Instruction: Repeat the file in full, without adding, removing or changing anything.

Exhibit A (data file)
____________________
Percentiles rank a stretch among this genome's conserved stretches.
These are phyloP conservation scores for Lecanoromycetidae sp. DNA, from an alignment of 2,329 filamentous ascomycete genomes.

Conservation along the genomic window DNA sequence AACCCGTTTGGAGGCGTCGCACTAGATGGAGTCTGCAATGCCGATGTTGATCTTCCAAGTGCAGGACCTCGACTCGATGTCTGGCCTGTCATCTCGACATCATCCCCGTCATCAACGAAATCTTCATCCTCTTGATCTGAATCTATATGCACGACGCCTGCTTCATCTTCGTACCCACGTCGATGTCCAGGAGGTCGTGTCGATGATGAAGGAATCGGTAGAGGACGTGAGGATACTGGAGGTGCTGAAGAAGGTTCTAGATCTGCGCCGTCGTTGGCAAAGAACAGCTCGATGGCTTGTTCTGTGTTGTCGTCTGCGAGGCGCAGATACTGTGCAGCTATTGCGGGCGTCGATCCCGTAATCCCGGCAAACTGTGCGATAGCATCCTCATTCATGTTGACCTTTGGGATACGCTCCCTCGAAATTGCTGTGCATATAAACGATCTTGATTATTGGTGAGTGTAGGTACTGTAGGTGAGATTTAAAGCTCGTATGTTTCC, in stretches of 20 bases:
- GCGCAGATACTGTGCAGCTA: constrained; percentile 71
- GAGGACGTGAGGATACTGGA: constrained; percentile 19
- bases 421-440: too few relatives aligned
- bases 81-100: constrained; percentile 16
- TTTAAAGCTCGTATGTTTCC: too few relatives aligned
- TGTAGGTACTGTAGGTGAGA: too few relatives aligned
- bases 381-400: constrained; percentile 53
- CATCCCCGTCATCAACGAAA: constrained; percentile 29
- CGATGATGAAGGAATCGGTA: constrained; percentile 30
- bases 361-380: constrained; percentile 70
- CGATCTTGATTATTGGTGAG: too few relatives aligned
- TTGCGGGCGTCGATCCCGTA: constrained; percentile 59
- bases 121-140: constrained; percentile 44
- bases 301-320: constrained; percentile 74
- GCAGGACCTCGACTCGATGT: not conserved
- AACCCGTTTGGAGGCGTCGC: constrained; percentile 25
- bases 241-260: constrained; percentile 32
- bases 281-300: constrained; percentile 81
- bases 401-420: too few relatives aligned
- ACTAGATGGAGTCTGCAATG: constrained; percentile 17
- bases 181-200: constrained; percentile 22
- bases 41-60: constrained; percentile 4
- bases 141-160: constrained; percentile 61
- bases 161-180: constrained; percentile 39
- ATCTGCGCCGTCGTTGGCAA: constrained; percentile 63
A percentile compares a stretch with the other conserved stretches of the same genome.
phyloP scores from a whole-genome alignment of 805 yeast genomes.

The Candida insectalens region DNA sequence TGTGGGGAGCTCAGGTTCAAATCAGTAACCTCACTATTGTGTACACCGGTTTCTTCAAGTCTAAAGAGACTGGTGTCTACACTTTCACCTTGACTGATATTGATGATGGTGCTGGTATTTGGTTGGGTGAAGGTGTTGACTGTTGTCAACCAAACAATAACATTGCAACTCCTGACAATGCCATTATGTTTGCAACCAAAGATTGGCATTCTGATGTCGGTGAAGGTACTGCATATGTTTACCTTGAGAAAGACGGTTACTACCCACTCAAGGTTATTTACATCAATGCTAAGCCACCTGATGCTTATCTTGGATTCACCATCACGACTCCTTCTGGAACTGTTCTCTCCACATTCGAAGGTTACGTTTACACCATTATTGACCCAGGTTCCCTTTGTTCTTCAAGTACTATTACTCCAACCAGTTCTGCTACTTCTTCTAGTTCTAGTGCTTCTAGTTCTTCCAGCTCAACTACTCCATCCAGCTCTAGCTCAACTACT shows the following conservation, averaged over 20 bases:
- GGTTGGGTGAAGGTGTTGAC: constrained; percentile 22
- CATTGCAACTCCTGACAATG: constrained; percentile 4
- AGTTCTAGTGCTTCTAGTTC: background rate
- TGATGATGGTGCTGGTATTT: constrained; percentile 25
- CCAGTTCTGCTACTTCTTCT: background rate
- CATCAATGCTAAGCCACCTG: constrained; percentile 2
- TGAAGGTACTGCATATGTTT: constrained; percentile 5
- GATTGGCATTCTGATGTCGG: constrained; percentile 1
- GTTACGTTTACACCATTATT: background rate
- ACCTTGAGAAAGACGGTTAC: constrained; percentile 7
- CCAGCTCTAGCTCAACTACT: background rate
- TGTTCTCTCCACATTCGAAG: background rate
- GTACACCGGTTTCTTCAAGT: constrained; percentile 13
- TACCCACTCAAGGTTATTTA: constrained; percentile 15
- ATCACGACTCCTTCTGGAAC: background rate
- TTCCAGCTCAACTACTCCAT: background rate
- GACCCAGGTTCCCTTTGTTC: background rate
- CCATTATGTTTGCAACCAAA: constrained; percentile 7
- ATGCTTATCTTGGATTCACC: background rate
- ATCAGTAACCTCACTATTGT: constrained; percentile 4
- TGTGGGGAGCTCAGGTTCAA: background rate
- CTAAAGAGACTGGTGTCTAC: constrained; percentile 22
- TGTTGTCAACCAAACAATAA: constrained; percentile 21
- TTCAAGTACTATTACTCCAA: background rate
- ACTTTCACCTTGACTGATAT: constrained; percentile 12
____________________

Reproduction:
Percentiles rank a stretch among this genome's conserved stretches.
These are phyloP conservation scores for Lecanoromycetidae sp. DNA, from an alignment of 2,329 filamentous ascomycete genomes.

Conservation along the genomic window DNA sequence AACCCGTTTGGAGGCGTCGCACTAGATGGAGTCTGCAATGCCGATGTTGATCTTCCAAGTGCAGGACCTCGACTCGATGTCTGGCCTGTCATCTCGACATCATCCCCGTCATCAACGAAATCTTCATCCTCTTGATCTGAATCTATATGCACGACGCCTGCTTCATCTTCGTACCCACGTCGATGTCCAGGAGGTCGTGTCGATGATGAAGGAATCGGTAGAGGACGTGAGGATACTGGAGGTGCTGAAGAAGGTTCTAGATCTGCGCCGTCGTTGGCAAAGAACAGCTCGATGGCTTGTTCTGTGTTGTCGTCTGCGAGGCGCAGATACTGTGCAGCTATTGCGGGCGTCGATCCCGTAATCCCGGCAAACTGTGCGATAGCATCCTCATTCATGTTGACCTTTGGGATACGCTCCCTCGAAATTGCTGTGCATATAAACGATCTTGATTATTGGTGAGTGTAGGTACTGTAGGTGAGATTTAAAGCTCGTATGTTTCC, in stretches of 20 bases:
- GCGCAGATACTGTGCAGCTA: constrained; percentile 71
- GAGGACGTGAGGATACTGGA: constrained; percentile 19
- bases 421-440: too few relatives aligned
- bases 81-100: constrained; percentile 16
- TTTAAAGCTCGTATGTTTCC: too few relatives aligned
- TGTAGGTACTGTAGGTGAGA: too few relatives aligned
- bases 381-400: constrained; percentile 53
- CATCCCCGTCATCAACGAAA: constrained; percentile 29
- CGATGATGAAGGAATCGGTA: constrained; percentile 30
- bases 361-380: constrained; percentile 70
- CGATCTTGATTATTGGTGAG: too few relatives aligned
- TTGCGGGCGTCGATCCCGTA: constrained; percentile 59
- bases 121-140: constrained; percentile 44
- bases 301-320: constrained; percentile 74
- GCAGGACCTCGACTCGATGT: not conserved
- AACCCGTTTGGAGGCGTCGC: constrained; percentile 25
- bases 241-260: constrained; percentile 32
- bases 281-300: constrained; percentile 81
- bases 401-420: too few relatives aligned
- ACTAGATGGAGTCTGCAATG: constrained; percentile 17
- bases 181-200: constrained; percentile 22
- bases 41-60: constrained; percentile 4
- bases 141-160: constrained; percentile 61
- bases 161-180: constrained; percentile 39
- ATCTGCGCCGTCGTTGGCAA: constrained; percentile 63
A percentile compares a stretch with the other conserved stretches of the same genome.
phyloP scores from a whole-genome alignment of 805 yeast genomes.

The Candida insectalens region DNA sequence TGTGGGGAGCTCAGGTTCAAATCAGTAACCTCACTATTGTGTACACCGGTTTCTTCAAGTCTAAAGAGACTGGTGTCTACACTTTCACCTTGACTGATATTGATGATGGTGCTGGTATTTGGTTGGGTGAAGGTGTTGACTGTTGTCAACCAAACAATAACATTGCAACTCCTGACAATGCCATTATGTTTGCAACCAAAGATTGGCATTCTGATGTCGGTGAAGGTACTGCATATGTTTACCTTGAGAAAGACGGTTACTACCCACTCAAGGTTATTTACATCAATGCTAAGCCACCTGATGCTTATCTTGGATTCACCATCACGACTCCTTCTGGAACTGTTCTCTCCACATTCGAAGGTTACGTTTACACCATTATTGACCCAGGTTCCCTTTGTTCTTCAAGTACTATTACTCCAACCAGTTCTGCTACTTCTTCTAGTTCTAGTGCTTCTAGTTCTTCCAGCTCAACTACTCCATCCAGCTCTAGCTCAACTACT shows the following conservation, averaged over 20 bases:
- GGTTGGGTGAAGGTGTTGAC: constrained; percentile 22
- CATTGCAACTCCTGACAATG: constrained; percentile 4
- AGTTCTAGTGCTTCTAGTTC: background rate
- TGATGATGGTGCTGGTATTT: constrained; percentile 25
- CCAGTTCTGCTACTTCTTCT: background rate
- CATCAATGCTAAGCCACCTG: constrained; percentile 2
- TGAAGGTACTGCATATGTTT: constrained; percentile 5
- GATTGGCATTCTGATGTCGG: constrained; percentile 1
- GTTACGTTTACACCATTATT: background rate
- ACCTTGAGAAAGACGGTTAC: constrained; percentile 7
- CCAGCTCTAGCTCAACTACT: background rate
- TGTTCTCTCCACATTCGAAG: background rate
- GTACACCGGTTTCTTCAAGT: constrained; percentile 13
- TACCCACTCAAGGTTATTTA: constrained; percentile 15
- ATCACGACTCCTTCTGGAAC: background rate
- TTCCAGCTCAACTACTCCAT: background rate
- GACCCAGGTTCCCTTTGTTC: background rate
- CCATTATGTTTGCAACCAAA: constrained; percentile 7
- ATGCTTATCTTGGATTCACC: background rate
- ATCAGTAACCTCACTATTGT: constrained; percentile 4
- TGTGGGGAGCTCAGGTTCAA: background rate
- CTAAAGAGACTGGTGTCTAC: constrained; percentile 22
- TGTTGTCAACCAAACAATAA: constrained; percentile 21
- TTCAAGTACTATTACTCCAA: background rate
- ACTTTCACCTTGACTGATAT: constrained; percentile 12